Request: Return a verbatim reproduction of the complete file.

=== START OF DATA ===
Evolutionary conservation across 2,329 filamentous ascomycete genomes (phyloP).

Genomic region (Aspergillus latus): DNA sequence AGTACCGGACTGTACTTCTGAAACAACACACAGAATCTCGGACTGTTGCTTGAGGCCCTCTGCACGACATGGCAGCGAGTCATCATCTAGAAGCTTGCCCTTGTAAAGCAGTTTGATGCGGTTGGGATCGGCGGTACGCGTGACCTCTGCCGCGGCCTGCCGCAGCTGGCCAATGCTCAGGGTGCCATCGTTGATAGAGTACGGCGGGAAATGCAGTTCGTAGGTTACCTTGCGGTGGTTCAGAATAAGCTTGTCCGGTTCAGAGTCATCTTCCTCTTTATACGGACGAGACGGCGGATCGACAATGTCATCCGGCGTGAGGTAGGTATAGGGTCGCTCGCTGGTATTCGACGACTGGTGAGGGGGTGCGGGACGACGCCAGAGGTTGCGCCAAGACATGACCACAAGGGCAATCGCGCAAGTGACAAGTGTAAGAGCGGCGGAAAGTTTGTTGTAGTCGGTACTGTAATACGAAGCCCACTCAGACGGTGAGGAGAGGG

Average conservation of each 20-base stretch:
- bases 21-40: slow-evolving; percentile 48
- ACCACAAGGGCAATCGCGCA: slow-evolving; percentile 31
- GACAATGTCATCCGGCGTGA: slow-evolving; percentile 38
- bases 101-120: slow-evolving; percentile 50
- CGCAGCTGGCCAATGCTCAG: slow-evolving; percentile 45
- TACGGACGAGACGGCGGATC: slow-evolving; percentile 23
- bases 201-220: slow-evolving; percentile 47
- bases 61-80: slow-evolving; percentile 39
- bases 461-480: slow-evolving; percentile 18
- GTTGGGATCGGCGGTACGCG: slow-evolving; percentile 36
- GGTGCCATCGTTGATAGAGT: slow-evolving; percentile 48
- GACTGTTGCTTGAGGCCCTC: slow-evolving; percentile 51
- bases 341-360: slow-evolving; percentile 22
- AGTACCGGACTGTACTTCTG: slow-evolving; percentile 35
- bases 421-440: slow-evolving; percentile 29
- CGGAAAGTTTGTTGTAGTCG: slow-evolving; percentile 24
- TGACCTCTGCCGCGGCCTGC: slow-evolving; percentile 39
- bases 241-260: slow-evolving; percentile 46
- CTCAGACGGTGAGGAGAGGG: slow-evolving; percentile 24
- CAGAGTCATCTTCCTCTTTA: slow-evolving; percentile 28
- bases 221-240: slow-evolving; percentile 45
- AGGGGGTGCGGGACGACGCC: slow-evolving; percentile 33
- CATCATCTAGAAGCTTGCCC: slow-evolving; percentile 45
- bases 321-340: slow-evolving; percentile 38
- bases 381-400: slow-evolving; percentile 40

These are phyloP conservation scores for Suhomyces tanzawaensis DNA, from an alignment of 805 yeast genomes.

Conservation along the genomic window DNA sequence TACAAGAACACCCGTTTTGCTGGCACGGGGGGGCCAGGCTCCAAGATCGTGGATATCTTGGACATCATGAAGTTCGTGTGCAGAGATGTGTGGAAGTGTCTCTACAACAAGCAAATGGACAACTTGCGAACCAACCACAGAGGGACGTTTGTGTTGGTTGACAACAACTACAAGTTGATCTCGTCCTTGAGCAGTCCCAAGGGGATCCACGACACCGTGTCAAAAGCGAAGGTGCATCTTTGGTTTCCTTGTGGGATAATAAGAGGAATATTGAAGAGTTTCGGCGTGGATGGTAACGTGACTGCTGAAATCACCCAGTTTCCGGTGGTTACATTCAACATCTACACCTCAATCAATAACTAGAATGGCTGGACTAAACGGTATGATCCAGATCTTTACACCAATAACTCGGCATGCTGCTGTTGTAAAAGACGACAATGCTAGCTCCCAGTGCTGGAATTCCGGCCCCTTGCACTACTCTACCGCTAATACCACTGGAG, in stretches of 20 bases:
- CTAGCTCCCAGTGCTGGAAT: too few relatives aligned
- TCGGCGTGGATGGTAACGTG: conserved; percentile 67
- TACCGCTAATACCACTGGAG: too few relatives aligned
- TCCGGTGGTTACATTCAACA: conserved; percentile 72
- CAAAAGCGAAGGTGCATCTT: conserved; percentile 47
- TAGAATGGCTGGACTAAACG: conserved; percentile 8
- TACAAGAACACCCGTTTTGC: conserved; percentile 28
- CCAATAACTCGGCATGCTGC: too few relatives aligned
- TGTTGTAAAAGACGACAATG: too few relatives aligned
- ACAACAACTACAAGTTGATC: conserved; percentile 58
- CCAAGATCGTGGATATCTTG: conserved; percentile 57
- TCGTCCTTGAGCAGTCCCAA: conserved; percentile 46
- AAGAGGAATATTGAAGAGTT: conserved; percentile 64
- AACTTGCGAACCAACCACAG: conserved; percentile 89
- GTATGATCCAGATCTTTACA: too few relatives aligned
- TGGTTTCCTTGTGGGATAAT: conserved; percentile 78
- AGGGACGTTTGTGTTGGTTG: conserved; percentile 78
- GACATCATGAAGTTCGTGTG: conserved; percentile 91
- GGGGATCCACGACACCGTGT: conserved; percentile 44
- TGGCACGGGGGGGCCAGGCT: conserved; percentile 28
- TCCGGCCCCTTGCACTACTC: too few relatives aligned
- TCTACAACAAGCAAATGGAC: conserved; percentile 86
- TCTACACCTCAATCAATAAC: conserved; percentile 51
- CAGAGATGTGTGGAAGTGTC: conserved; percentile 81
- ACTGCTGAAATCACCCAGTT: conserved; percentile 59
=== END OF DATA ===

Evolutionary conservation across 2,329 filamentous ascomycete genomes (phyloP).

Genomic region (Aspergillus latus): DNA sequence AGTACCGGACTGTACTTCTGAAACAACACACAGAATCTCGGACTGTTGCTTGAGGCCCTCTGCACGACATGGCAGCGAGTCATCATCTAGAAGCTTGCCCTTGTAAAGCAGTTTGATGCGGTTGGGATCGGCGGTACGCGTGACCTCTGCCGCGGCCTGCCGCAGCTGGCCAATGCTCAGGGTGCCATCGTTGATAGAGTACGGCGGGAAATGCAGTTCGTAGGTTACCTTGCGGTGGTTCAGAATAAGCTTGTCCGGTTCAGAGTCATCTTCCTCTTTATACGGACGAGACGGCGGATCGACAATGTCATCCGGCGTGAGGTAGGTATAGGGTCGCTCGCTGGTATTCGACGACTGGTGAGGGGGTGCGGGACGACGCCAGAGGTTGCGCCAAGACATGACCACAAGGGCAATCGCGCAAGTGACAAGTGTAAGAGCGGCGGAAAGTTTGTTGTAGTCGGTACTGTAATACGAAGCCCACTCAGACGGTGAGGAGAGGG

Average conservation of each 20-base stretch:
- bases 21-40: slow-evolving; percentile 48
- ACCACAAGGGCAATCGCGCA: slow-evolving; percentile 31
- GACAATGTCATCCGGCGTGA: slow-evolving; percentile 38
- bases 101-120: slow-evolving; percentile 50
- CGCAGCTGGCCAATGCTCAG: slow-evolving; percentile 45
- TACGGACGAGACGGCGGATC: slow-evolving; percentile 23
- bases 201-220: slow-evolving; percentile 47
- bases 61-80: slow-evolving; percentile 39
- bases 461-480: slow-evolving; percentile 18
- GTTGGGATCGGCGGTACGCG: slow-evolving; percentile 36
- GGTGCCATCGTTGATAGAGT: slow-evolving; percentile 48
- GACTGTTGCTTGAGGCCCTC: slow-evolving; percentile 51
- bases 341-360: slow-evolving; percentile 22
- AGTACCGGACTGTACTTCTG: slow-evolving; percentile 35
- bases 421-440: slow-evolving; percentile 29
- CGGAAAGTTTGTTGTAGTCG: slow-evolving; percentile 24
- TGACCTCTGCCGCGGCCTGC: slow-evolving; percentile 39
- bases 241-260: slow-evolving; percentile 46
- CTCAGACGGTGAGGAGAGGG: slow-evolving; percentile 24
- CAGAGTCATCTTCCTCTTTA: slow-evolving; percentile 28
- bases 221-240: slow-evolving; percentile 45
- AGGGGGTGCGGGACGACGCC: slow-evolving; percentile 33
- CATCATCTAGAAGCTTGCCC: slow-evolving; percentile 45
- bases 321-340: slow-evolving; percentile 38
- bases 381-400: slow-evolving; percentile 40

These are phyloP conservation scores for Suhomyces tanzawaensis DNA, from an alignment of 805 yeast genomes.

Conservation along the genomic window DNA sequence TACAAGAACACCCGTTTTGCTGGCACGGGGGGGCCAGGCTCCAAGATCGTGGATATCTTGGACATCATGAAGTTCGTGTGCAGAGATGTGTGGAAGTGTCTCTACAACAAGCAAATGGACAACTTGCGAACCAACCACAGAGGGACGTTTGTGTTGGTTGACAACAACTACAAGTTGATCTCGTCCTTGAGCAGTCCCAAGGGGATCCACGACACCGTGTCAAAAGCGAAGGTGCATCTTTGGTTTCCTTGTGGGATAATAAGAGGAATATTGAAGAGTTTCGGCGTGGATGGTAACGTGACTGCTGAAATCACCCAGTTTCCGGTGGTTACATTCAACATCTACACCTCAATCAATAACTAGAATGGCTGGACTAAACGGTATGATCCAGATCTTTACACCAATAACTCGGCATGCTGCTGTTGTAAAAGACGACAATGCTAGCTCCCAGTGCTGGAATTCCGGCCCCTTGCACTACTCTACCGCTAATACCACTGGAG, in stretches of 20 bases:
- CTAGCTCCCAGTGCTGGAAT: too few relatives aligned
- TCGGCGTGGATGGTAACGTG: conserved; percentile 67
- TACCGCTAATACCACTGGAG: too few relatives aligned
- TCCGGTGGTTACATTCAACA: conserved; percentile 72
- CAAAAGCGAAGGTGCATCTT: conserved; percentile 47
- TAGAATGGCTGGACTAAACG: conserved; percentile 8
- TACAAGAACACCCGTTTTGC: conserved; percentile 28
- CCAATAACTCGGCATGCTGC: too few relatives aligned
- TGTTGTAAAAGACGACAATG: too few relatives aligned
- ACAACAACTACAAGTTGATC: conserved; percentile 58
- CCAAGATCGTGGATATCTTG: conserved; percentile 57
- TCGTCCTTGAGCAGTCCCAA: conserved; percentile 46
- AAGAGGAATATTGAAGAGTT: conserved; percentile 64
- AACTTGCGAACCAACCACAG: conserved; percentile 89
- GTATGATCCAGATCTTTACA: too few relatives aligned
- TGGTTTCCTTGTGGGATAAT: conserved; percentile 78
- AGGGACGTTTGTGTTGGTTG: conserved; percentile 78
- GACATCATGAAGTTCGTGTG: conserved; percentile 91
- GGGGATCCACGACACCGTGT: conserved; percentile 44
- TGGCACGGGGGGGCCAGGCT: conserved; percentile 28
- TCCGGCCCCTTGCACTACTC: too few relatives aligned
- TCTACAACAAGCAAATGGAC: conserved; percentile 86
- TCTACACCTCAATCAATAAC: conserved; percentile 51
- CAGAGATGTGTGGAAGTGTC: conserved; percentile 81
- ACTGCTGAAATCACCCAGTT: conserved; percentile 59